• Kevin Mitchell Leonor
    Kevin Mitchell Leonor Member Posts: 248 Expert
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    edited July 2021
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    Much the same way our CS team does it by setting expectations with the customer that we are strategic /outcomes/escalations and support is more of a troubleshooting and how to.

    all "cadences" is just an email thread when the CSM group is pooled.
  • Elisabeth Courland
    Elisabeth Courland Member Posts: 10 Contributor
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    edited July 2021
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    Hi there, 

    Feel free to look at thedigitalcsm.com
    I created thèse pages to help companies get started with their straregies
  • Celine Bocchi
    Celine Bocchi Member, CS Leader Posts: 11 Contributor
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    edited July 2021
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    Hi Jay,
    We have a pooled CSM model for our mid market accounts.  And within that we have a couple of different levels of support that the client can purchase and the support differs a bit country to country.

    But in general the client gets some CSM support when they finish implementation.  The CSM wither 121 or in a 1 to many session takes the client through all the resources which are available to them based on their support package.

    We have a nice website with all these resources as well as a calender for the many different types of one to many sessions that are offered.  There are different formats of training, Office Hours (several times a day in some countries, 2x week in some countries), best practice webinars, User Groups, online community to ask questions and exchange with other customers...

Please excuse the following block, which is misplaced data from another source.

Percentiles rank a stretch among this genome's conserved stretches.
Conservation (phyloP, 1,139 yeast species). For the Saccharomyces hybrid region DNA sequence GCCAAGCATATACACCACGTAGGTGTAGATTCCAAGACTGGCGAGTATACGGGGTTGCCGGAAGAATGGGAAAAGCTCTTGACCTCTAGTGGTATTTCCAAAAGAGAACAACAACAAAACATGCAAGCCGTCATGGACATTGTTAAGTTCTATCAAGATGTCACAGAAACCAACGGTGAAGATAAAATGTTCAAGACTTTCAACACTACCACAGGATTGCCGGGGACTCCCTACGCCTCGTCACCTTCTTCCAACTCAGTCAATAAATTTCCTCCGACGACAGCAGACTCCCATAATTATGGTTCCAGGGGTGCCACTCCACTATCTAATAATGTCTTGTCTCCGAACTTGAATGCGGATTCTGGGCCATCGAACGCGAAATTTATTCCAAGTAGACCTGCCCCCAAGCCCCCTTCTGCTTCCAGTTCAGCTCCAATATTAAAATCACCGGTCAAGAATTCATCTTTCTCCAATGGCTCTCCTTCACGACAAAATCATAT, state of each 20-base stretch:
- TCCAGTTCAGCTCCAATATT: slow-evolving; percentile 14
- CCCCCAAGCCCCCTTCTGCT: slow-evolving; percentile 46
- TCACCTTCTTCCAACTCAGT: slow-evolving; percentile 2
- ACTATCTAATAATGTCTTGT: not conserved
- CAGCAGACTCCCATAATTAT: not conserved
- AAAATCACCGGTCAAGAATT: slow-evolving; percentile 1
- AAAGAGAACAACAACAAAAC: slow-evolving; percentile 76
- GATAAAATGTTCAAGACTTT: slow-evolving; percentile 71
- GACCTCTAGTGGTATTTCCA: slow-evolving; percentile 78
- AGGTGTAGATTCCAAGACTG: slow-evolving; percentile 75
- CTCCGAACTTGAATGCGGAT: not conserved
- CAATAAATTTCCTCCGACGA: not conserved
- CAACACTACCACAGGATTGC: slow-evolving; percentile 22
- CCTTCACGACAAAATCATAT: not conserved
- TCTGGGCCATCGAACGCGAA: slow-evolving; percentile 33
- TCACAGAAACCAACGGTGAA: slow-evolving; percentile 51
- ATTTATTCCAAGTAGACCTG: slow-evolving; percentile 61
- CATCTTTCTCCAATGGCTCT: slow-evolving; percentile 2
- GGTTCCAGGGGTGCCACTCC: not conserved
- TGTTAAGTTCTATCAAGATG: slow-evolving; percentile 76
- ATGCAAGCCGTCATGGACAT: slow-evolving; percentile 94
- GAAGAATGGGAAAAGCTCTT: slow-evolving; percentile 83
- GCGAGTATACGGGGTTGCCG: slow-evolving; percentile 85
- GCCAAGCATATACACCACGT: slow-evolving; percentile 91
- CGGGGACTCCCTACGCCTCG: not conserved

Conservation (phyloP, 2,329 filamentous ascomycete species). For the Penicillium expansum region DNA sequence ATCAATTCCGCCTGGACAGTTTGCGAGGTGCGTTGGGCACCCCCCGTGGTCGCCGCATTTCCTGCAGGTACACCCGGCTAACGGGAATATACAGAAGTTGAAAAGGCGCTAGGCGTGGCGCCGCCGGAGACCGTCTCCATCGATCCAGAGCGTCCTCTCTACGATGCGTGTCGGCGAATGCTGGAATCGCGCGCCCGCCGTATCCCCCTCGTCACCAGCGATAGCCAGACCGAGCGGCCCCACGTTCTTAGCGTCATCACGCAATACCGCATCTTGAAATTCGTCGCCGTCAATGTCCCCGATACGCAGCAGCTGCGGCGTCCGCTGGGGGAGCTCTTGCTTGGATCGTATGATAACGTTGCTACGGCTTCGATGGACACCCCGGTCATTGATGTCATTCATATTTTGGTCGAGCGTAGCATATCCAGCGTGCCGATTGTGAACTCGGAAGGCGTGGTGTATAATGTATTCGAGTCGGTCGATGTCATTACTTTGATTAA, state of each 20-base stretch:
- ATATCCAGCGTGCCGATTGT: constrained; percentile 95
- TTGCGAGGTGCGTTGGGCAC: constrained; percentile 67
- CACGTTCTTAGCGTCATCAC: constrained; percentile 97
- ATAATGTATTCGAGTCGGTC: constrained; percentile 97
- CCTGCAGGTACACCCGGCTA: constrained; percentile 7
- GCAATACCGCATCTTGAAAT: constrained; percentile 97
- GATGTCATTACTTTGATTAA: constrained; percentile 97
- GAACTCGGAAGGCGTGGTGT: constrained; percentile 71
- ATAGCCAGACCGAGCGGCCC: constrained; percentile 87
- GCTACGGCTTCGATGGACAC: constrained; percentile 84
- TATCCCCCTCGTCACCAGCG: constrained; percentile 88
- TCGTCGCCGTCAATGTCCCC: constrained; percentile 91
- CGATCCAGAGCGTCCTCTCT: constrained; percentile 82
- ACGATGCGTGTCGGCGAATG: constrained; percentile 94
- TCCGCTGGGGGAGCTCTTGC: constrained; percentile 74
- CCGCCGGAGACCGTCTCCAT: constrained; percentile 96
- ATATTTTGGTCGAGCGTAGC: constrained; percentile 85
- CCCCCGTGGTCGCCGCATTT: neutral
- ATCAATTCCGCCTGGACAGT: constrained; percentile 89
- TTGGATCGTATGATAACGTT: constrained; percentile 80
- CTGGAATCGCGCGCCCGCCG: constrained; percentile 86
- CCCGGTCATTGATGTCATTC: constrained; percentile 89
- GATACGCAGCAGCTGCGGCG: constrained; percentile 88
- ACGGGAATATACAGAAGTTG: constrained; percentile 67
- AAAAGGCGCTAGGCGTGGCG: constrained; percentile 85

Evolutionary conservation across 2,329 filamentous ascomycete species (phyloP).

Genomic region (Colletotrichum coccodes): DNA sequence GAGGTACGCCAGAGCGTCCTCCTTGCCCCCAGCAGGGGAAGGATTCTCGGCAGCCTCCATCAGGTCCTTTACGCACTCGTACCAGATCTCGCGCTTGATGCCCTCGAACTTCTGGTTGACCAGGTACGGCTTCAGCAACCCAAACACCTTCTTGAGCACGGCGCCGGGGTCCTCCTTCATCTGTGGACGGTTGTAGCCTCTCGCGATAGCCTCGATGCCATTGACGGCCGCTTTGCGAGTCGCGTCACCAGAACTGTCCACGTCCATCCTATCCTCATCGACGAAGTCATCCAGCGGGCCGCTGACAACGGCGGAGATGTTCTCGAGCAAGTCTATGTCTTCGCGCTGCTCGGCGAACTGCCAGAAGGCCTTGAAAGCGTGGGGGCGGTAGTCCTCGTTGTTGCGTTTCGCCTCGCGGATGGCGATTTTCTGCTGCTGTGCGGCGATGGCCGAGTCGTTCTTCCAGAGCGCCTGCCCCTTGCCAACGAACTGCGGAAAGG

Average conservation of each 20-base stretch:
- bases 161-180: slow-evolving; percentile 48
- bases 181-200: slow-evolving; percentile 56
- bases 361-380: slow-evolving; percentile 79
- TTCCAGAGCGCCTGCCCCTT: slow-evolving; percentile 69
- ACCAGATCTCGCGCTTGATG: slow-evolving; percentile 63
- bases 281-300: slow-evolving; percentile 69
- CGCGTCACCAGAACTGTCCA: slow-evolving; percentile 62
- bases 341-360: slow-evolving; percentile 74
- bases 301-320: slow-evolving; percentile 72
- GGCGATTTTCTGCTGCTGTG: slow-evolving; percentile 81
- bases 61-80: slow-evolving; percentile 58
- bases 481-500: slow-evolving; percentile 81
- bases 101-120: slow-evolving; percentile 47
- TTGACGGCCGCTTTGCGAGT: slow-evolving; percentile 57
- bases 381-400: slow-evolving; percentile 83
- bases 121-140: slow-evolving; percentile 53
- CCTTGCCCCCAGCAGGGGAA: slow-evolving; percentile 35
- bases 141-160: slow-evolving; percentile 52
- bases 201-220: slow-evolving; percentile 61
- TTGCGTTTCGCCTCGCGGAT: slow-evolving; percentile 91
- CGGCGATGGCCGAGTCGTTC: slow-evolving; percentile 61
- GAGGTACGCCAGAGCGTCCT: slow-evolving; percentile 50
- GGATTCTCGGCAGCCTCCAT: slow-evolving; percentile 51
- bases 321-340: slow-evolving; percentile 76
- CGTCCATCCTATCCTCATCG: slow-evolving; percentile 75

In the USA we have a ticketing system for the client to raise a case to either get one of the deliverable from their Package like a workshop, or for some functional support.  Technical support is another ticketing system. In Europe, the client should speak with their Account Manager, who then makes the request on behalf of the client to a shared CSM email box.  The Account Manager can also be proactive and track if the client has used all the deliverables in the customer's annual pack and suggest the customer to request it.

    If you would like to go through this in more detail and answer let me know and we can set up a video call.

    Cheers
    Celine Bocchi
    EMEA Customer Excellence Program Manager
  • ianwelles
    ianwelles Member Posts: 17 Navigator
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    The pooled CS model is on my mind this week as I am working on a plan to implement this in the near term.  The question I am stuck on today is how do we differentiate between the pooled CS team and support?

    I would start by having clear definitions of the roles and responsibilities of both teams internally - also including examples of what each team does not do.  These should be socialised with the whole company, not just these 2 teams.  Anyone with customer contact should know the difference.

    I would follow this with clear information for the customer.  It would be introduced during the sales process, reiterated during customer onboarding, and easily accessible where our customers come to us for information.

    What I am getting a bit stuck with is the handover of a "case" from support to CS or the other way around.  Customers just want answers and they are going to go to the channel, email address, or person they know.  They aren't always going to take the time to consider if their request is CS or support.